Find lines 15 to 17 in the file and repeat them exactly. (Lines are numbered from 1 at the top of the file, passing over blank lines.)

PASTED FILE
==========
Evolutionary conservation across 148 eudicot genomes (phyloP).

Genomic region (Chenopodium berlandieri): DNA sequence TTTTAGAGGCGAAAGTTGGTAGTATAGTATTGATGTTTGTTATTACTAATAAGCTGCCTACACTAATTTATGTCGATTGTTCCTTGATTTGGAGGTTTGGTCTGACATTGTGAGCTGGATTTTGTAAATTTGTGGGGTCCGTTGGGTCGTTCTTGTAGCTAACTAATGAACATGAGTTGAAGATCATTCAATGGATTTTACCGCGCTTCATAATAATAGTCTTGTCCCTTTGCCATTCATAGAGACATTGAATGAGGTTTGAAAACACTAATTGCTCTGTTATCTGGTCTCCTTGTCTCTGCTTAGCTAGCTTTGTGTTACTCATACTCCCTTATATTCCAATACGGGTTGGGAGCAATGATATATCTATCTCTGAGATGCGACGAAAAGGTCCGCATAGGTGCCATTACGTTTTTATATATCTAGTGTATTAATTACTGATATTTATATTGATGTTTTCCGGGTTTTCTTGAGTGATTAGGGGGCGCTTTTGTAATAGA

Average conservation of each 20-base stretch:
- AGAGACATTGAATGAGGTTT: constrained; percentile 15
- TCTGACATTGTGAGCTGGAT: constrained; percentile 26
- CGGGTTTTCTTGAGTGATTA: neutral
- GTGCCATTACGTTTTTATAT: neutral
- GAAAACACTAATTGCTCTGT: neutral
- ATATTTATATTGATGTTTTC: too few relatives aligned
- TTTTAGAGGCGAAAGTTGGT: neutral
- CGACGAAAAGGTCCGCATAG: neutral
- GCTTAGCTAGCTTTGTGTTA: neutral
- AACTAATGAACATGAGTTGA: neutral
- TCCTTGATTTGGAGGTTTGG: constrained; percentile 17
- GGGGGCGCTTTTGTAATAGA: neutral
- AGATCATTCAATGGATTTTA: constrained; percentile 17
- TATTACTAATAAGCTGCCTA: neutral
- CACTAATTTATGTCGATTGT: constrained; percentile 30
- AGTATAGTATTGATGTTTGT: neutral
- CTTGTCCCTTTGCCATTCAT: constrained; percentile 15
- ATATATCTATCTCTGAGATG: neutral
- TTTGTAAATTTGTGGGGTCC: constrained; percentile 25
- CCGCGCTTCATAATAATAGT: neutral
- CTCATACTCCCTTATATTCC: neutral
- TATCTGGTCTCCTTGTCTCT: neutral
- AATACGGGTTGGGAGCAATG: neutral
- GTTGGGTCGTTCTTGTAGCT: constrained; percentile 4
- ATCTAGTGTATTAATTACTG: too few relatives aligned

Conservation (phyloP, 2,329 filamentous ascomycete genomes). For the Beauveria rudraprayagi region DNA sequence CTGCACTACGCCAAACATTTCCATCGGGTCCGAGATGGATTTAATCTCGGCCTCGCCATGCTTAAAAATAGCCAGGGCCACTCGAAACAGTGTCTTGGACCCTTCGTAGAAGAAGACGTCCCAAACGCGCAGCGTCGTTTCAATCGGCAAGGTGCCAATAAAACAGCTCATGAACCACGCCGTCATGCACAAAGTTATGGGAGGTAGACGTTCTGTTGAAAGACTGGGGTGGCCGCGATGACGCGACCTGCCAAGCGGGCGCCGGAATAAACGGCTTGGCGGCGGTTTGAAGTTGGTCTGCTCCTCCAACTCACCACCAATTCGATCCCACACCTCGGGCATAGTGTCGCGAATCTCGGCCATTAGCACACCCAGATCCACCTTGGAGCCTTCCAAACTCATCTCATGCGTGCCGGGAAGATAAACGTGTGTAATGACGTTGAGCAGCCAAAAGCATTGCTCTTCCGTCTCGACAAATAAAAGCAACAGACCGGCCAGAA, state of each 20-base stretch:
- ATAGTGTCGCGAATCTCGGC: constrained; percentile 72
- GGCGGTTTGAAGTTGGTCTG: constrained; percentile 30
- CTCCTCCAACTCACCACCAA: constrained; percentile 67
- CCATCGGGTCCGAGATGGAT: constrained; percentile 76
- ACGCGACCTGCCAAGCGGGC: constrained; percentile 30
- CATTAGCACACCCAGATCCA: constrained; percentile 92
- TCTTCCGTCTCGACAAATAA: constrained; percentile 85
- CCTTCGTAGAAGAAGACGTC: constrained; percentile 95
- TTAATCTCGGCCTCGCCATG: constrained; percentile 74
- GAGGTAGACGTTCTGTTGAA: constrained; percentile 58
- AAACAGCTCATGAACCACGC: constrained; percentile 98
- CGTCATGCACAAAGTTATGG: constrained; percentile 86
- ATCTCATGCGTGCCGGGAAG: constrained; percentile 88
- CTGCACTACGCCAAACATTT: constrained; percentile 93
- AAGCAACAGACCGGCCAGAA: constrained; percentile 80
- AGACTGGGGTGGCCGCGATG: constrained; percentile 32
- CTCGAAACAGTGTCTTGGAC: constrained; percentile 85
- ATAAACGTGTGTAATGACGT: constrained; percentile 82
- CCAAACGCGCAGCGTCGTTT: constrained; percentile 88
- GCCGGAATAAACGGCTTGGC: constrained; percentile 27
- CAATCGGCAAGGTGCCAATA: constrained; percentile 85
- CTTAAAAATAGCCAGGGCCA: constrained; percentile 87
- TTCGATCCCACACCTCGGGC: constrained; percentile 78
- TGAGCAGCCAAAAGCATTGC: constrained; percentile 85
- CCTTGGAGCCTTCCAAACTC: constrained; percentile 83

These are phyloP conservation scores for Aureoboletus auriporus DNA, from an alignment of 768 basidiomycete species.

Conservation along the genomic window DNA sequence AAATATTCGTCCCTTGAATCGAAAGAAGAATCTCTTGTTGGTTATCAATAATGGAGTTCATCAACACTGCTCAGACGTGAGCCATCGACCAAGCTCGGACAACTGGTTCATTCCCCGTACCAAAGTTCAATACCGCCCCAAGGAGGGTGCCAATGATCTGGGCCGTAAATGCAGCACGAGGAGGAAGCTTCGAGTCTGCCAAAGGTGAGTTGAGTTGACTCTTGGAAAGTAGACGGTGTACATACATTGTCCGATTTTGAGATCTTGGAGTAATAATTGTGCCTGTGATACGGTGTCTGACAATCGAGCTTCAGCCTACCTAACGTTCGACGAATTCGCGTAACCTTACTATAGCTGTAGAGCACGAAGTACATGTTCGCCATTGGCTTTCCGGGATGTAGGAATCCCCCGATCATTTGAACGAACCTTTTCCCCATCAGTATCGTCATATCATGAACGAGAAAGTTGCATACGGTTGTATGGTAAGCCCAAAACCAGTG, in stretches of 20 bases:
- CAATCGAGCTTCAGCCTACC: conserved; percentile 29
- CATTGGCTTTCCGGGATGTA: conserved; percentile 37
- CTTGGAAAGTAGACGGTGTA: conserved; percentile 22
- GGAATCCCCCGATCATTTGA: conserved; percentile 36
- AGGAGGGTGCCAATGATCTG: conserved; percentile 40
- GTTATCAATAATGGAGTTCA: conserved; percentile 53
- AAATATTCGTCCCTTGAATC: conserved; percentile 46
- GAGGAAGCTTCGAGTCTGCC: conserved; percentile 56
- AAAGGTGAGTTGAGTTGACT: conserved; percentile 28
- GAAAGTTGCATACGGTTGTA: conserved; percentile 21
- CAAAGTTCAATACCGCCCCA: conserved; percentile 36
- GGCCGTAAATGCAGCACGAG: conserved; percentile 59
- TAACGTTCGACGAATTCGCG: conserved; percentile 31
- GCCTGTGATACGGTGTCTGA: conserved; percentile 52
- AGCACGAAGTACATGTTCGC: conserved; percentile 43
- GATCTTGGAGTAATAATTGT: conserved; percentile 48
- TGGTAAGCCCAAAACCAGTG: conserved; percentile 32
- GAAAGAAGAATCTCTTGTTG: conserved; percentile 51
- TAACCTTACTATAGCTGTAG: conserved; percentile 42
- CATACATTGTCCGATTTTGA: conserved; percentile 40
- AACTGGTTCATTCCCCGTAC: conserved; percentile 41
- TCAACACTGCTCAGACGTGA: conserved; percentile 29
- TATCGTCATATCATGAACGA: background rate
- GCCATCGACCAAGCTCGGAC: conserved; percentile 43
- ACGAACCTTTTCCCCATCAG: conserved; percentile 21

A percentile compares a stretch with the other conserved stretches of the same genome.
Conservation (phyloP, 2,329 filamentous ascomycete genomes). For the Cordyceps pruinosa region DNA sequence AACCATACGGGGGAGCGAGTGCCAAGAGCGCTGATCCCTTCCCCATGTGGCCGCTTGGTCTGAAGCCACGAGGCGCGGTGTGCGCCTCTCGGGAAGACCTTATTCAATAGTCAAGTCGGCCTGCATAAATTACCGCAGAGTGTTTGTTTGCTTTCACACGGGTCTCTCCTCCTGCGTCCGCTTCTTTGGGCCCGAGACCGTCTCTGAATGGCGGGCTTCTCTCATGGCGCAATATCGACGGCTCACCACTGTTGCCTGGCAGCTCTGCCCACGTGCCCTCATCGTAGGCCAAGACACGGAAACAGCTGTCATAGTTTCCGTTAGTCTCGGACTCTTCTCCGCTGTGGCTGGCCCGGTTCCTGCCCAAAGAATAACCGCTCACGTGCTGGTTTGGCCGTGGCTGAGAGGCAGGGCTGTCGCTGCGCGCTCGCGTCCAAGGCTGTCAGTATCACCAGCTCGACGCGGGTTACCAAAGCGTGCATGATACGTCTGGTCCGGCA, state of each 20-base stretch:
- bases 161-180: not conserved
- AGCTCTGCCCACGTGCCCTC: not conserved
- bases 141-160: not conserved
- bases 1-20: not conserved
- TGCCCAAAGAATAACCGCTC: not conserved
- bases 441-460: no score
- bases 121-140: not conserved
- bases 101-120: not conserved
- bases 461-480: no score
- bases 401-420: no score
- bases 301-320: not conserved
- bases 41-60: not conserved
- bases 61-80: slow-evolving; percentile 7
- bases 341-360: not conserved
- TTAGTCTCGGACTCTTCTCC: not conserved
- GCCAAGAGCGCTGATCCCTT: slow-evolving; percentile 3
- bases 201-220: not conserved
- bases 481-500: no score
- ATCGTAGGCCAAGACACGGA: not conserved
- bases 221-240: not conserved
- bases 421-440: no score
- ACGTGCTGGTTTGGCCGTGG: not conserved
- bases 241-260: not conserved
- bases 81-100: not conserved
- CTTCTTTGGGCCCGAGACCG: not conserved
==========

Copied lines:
- GGGGGCGCTTTTGTAATAGA: neutral
- AGATCATTCAATGGATTTTA: constrained; percentile 17
- TATTACTAATAAGCTGCCTA: neutral